Using LEGO Mindstorms robotics as a hook to entice children to start a journey in practicing STEM and teamwork. For kids age 9-14.
- A team builds and programs a LEGO Mindsorms robot customized to perform a set of missions. A new game is released each year in August. Each mission is worth some points, and the ultimate goal is to score as many points as possible in two and a half minutes.
- A team works on solving a real-life problem of their choosing on the topic of the year. The project typically follows well established phases: first selecting a problem that speaks to the team, then working toward a solution, and then presenting their solutions to interested audiences.
- Team members learn how to effectively work as a team, because just like in real life, STEM is a team sports. FIRST suggests a set of guidelines that encourages cooperation, respect, and mentoring.
For many children, this is the first time that they will participate in a long-term project, as the season typically stretches from September to February. They will learn a lot, both in terms of robotics, programing, as well as team-working skills. They will develop valuable presentation skills as each team gets a chance to present their work (robot, project, teamwork) to a set of encouraging judges at a regional competition.
- A team consists of up to 10 children and at least 2 adult mentors. For a first season, we recommend starting with a core of 4-6 children.
- A team typically meet for 2-3 hours per week. Toward the end of the season, some add one more meeting as the competition date nears.
- Mentors do not need to be overly technical; helping the kids with soft skills is probably the most important contributions from the mentors. We would recommend that one adult learns how to program the robots to be able to provide guidance to the children if the robot does not perform as expected. In general, we have found that each of the parents in a team can contribute valuable skills, from presentation skills, time management, programming, building, technical.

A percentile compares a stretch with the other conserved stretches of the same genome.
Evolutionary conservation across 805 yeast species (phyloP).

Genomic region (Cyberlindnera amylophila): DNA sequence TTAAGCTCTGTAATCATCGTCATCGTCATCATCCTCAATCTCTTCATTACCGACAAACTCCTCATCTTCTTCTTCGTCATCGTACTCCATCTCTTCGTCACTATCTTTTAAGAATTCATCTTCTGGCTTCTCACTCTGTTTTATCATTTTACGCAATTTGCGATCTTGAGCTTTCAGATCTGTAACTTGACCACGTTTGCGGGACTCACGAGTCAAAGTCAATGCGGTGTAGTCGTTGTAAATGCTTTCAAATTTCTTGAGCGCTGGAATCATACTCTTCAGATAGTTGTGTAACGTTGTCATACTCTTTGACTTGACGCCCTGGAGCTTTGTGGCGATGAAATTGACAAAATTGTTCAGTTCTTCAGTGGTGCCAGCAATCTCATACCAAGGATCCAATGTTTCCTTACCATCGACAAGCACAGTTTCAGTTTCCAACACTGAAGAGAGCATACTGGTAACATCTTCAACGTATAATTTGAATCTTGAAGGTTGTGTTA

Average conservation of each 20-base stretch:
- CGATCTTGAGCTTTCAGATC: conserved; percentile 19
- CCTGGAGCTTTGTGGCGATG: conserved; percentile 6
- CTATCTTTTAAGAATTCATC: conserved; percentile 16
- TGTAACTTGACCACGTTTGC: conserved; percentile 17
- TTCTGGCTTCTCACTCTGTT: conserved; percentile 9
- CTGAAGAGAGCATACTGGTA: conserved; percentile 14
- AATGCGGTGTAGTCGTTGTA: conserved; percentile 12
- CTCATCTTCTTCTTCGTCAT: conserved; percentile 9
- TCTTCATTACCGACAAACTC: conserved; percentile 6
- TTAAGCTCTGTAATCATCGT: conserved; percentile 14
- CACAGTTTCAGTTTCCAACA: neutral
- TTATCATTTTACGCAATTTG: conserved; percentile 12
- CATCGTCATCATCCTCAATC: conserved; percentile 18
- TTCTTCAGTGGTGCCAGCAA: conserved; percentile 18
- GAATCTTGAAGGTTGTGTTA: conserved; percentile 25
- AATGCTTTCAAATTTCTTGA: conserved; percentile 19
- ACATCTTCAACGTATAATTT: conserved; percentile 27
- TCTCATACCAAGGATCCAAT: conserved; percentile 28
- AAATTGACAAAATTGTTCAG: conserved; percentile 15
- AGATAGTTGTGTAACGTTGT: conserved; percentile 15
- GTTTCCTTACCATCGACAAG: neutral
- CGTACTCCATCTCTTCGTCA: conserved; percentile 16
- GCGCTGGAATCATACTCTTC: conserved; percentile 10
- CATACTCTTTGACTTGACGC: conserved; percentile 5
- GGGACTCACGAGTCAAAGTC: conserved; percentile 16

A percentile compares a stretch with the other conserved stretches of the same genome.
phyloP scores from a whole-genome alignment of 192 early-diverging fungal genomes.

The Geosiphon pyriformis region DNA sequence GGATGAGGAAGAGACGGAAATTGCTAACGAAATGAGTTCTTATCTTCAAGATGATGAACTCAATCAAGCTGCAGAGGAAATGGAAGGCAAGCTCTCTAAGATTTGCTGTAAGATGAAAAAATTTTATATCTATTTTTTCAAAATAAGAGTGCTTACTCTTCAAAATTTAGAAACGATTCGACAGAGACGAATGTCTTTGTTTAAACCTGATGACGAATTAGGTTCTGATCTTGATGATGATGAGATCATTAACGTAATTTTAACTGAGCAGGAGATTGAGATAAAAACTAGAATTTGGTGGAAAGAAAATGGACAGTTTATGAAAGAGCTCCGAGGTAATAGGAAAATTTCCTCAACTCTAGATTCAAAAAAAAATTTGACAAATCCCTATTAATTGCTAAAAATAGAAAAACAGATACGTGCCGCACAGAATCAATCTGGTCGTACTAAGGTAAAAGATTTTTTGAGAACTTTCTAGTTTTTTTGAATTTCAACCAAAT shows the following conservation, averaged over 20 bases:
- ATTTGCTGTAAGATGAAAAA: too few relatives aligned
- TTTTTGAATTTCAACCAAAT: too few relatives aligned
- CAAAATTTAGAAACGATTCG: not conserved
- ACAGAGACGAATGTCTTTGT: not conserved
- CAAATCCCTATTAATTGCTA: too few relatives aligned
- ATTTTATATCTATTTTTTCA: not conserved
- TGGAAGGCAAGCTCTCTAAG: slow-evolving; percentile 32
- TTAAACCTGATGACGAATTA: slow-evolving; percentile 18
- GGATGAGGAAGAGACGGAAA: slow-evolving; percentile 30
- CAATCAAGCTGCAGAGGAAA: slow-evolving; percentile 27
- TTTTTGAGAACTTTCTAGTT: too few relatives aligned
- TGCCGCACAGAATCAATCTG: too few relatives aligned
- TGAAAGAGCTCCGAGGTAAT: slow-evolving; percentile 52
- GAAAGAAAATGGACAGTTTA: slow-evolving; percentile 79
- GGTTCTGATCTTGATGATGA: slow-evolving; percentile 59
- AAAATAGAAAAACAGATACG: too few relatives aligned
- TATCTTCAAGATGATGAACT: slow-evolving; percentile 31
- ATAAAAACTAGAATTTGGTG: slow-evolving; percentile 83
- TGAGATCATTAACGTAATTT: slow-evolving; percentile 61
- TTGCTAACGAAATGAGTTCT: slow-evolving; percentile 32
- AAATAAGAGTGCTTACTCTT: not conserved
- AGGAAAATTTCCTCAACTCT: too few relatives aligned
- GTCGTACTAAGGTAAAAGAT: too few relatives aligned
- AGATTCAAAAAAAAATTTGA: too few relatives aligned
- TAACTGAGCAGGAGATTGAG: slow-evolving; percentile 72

- We recommend using the LEGO EV3 Mindstorms as a base; having two is recommended to help teammates compare distinct solutions based on performance rather than opinion. An EV3 costs about $400 and will be reused from year to year. Registering a team costs about $300 per season.
- A team can meet in a living room or basement: the largest item is a 4x8 foot table on which all of the missions for the robot are placed. Building a table is relatively simple, and you may be able to inherit one from a local team. One or two computers (Mac or Windows) will be used to program the robots.
We'd Love to Help
For children living in the Westchester, NY area, we are organizing a summer camp once a year, typically at the end of August. This is a great way to checkout if FLL is something that your child is interested in, and we will teach them a lot of robotics skills while solving a set of fun challenges.
Whether you live near or far, feel free to contact us (firstname.lastname@example.org). We are happy to help you start on this fun and rewarding journey.
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